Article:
First, a question. Do 8 bit ISA cards work in 16 bit ISA slots?
Yes, they do. The 16 bit ISA slot has two connectors: the first one is the original 8 bit connector and the second one provides the upper data lines and extra control lines. An 8 bit ISA card installed in a 16 bit slot would simply use the first connector and should work without problems.
Were 16 bit ISA slots referred to as "EISA"?
No, EISA is a 32 bit bus introduced in 1988 by a bunch of PC manufacturers as an alternative to IBM's proprietary Micro Channel bus (MCA). EISA slots use two connectors that resemble a 16 bit ISA slot, except that the connectors are taller and have two rows of connectors. The upper row has the same signals as the original ISA slot, allowing ISA cards to be installed in EISA slots. The second level is used only by EISA cards and provide a wider data path and extra control signals for things like bus mastering and faster data transfers.
Was there ever a 486 motherboard that had VESA 2.0 support and the ability to support a CD-ROM via IDE connection (i.e., not through the sound card)?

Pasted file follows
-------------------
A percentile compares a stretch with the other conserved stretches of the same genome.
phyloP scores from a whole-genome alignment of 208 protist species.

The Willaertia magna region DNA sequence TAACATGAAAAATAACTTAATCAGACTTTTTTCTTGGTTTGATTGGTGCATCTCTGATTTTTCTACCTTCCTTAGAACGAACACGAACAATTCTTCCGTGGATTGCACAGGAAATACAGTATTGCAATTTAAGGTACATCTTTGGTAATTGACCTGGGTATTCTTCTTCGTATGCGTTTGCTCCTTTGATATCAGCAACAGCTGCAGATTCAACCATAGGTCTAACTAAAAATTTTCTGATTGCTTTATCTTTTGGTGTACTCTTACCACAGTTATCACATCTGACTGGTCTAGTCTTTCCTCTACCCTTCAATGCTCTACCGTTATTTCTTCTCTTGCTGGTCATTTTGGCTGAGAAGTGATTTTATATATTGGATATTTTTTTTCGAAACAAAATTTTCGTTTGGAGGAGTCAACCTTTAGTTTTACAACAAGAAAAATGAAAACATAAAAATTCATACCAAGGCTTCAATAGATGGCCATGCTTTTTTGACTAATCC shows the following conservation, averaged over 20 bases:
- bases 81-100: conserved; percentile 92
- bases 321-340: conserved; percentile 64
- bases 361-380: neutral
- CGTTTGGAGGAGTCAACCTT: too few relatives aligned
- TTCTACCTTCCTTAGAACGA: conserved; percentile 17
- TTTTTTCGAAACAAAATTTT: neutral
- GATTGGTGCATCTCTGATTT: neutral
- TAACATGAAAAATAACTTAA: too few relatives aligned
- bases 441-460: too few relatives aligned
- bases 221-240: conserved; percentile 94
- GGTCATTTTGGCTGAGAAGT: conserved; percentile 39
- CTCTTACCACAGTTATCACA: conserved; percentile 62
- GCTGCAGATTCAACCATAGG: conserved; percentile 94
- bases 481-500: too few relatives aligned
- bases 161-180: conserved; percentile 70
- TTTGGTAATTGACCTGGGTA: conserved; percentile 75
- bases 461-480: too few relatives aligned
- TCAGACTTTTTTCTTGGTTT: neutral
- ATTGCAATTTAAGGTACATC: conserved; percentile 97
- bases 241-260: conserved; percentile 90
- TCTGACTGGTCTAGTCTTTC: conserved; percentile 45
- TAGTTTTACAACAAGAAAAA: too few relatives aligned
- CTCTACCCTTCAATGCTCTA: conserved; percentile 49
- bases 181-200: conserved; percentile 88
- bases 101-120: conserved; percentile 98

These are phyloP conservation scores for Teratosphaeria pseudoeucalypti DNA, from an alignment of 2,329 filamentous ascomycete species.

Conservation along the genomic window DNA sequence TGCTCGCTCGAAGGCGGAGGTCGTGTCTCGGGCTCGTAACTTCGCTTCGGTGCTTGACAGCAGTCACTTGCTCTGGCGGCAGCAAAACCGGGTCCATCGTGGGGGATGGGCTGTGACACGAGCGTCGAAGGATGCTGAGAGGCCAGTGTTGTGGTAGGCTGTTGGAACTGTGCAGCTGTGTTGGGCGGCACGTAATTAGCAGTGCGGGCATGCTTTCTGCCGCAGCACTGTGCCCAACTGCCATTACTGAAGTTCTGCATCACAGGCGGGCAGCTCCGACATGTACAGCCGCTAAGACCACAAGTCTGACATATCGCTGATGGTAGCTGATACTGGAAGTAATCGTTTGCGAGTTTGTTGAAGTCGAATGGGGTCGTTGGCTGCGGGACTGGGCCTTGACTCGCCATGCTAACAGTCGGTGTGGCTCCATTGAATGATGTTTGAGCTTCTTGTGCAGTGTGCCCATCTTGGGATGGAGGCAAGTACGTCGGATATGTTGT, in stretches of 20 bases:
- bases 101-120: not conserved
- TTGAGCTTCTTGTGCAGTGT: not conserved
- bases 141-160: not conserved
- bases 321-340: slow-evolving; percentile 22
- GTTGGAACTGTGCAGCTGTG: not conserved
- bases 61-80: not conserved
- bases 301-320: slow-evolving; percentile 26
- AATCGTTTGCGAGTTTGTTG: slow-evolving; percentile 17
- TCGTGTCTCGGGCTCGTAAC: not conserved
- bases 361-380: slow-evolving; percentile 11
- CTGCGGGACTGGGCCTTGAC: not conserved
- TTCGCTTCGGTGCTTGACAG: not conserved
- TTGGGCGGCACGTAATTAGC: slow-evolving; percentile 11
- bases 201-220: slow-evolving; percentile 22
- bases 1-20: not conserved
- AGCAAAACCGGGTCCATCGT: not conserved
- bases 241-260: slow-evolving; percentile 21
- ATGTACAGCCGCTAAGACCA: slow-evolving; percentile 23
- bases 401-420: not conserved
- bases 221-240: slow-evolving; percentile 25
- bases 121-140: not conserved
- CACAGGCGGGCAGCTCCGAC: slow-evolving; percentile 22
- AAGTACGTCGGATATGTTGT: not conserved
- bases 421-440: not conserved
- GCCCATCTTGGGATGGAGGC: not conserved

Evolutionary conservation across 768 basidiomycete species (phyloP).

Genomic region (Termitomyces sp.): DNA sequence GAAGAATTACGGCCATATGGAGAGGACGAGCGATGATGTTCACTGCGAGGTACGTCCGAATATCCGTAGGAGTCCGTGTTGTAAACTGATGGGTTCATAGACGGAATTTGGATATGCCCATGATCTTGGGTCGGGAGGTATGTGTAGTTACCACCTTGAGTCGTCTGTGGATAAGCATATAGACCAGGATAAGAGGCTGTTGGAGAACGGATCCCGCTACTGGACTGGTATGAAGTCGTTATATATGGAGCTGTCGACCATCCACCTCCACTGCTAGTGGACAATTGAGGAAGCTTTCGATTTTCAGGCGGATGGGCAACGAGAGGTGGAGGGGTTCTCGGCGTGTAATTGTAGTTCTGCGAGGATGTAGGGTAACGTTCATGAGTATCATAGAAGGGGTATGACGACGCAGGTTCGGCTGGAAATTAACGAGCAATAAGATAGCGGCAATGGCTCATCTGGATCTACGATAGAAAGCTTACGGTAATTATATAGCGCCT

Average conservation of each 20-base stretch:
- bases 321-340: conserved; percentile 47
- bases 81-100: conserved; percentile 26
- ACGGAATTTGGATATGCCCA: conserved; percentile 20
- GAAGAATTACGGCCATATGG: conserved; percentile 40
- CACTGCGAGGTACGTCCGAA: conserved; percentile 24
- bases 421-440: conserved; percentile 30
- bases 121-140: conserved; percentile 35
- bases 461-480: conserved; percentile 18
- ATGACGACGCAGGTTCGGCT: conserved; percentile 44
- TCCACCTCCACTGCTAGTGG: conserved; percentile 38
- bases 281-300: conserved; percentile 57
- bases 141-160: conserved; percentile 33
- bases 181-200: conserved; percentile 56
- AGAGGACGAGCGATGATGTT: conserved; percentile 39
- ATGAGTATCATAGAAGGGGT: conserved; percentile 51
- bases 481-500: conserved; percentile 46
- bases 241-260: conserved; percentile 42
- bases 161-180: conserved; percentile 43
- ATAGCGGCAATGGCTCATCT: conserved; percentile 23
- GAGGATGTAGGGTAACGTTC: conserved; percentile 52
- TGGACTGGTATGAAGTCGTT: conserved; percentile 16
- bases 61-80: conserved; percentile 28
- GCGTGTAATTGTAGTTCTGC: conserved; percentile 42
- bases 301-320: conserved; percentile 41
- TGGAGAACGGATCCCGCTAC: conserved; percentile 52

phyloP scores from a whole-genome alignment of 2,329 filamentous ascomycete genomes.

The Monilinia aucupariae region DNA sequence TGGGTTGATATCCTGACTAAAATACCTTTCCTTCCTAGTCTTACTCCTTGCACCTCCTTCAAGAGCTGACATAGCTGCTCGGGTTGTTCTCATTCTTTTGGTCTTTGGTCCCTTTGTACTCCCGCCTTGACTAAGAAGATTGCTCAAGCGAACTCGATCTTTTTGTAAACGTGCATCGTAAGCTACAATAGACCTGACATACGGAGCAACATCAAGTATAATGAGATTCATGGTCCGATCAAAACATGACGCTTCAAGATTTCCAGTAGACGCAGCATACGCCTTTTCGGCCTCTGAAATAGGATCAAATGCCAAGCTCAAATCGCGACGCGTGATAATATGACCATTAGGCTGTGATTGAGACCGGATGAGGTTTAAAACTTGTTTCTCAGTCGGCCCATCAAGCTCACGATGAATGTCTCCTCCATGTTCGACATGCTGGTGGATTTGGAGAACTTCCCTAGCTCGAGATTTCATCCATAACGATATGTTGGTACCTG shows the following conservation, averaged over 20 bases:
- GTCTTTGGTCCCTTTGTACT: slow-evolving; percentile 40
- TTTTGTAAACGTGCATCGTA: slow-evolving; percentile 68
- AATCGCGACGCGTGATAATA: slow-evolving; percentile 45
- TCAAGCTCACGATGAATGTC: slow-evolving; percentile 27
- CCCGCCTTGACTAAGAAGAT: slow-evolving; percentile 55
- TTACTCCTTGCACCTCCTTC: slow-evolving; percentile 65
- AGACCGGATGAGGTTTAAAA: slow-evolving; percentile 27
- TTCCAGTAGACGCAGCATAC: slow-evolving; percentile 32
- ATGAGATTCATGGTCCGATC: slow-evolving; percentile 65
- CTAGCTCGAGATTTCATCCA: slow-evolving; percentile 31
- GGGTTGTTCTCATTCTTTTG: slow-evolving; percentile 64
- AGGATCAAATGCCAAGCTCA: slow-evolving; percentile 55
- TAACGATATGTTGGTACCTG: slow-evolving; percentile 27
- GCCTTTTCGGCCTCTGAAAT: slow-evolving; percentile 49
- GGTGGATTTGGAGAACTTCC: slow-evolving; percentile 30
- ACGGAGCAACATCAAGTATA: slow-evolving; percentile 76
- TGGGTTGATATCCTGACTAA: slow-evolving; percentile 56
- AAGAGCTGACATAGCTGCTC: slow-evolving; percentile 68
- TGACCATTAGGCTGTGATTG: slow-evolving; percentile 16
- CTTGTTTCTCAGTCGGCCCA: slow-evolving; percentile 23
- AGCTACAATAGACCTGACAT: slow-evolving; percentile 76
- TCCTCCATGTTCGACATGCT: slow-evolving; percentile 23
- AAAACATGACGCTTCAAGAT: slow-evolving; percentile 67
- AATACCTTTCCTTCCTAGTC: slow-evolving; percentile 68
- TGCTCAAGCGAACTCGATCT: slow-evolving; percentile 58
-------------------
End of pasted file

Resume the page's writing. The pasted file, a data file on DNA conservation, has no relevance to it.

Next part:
Are you sure that you are not confusing the VESA standard for video cards with the VESA Local Bus (a.k.a. VL-Bus) standard for expansion slots? We usually refer to the video cards as "VESA 1.2", "VESA 2.0" or "VESA 3.0" according to the spec version they support. When we talk about motherboards we usually use the name VESA (without a number) referring to VL-Bus slots. VL-Bus is a local bus based on the 486 processor bus and was quite common in 486 motherboards. It was designed by the VESA group as an alternative to the slower ISA bus and the more expensive EISA bus. Since VL-Bus was intimately tied to the 486 architecture, it vanished soon after the introduction of the Pentium processor and the PCI bus.
Finally, I remember a few 486 motherboards that included E-IDE controllers that supported CD-ROMs, although such controllers were not standard at the time. They became a standard in Pentium-based motherboards.
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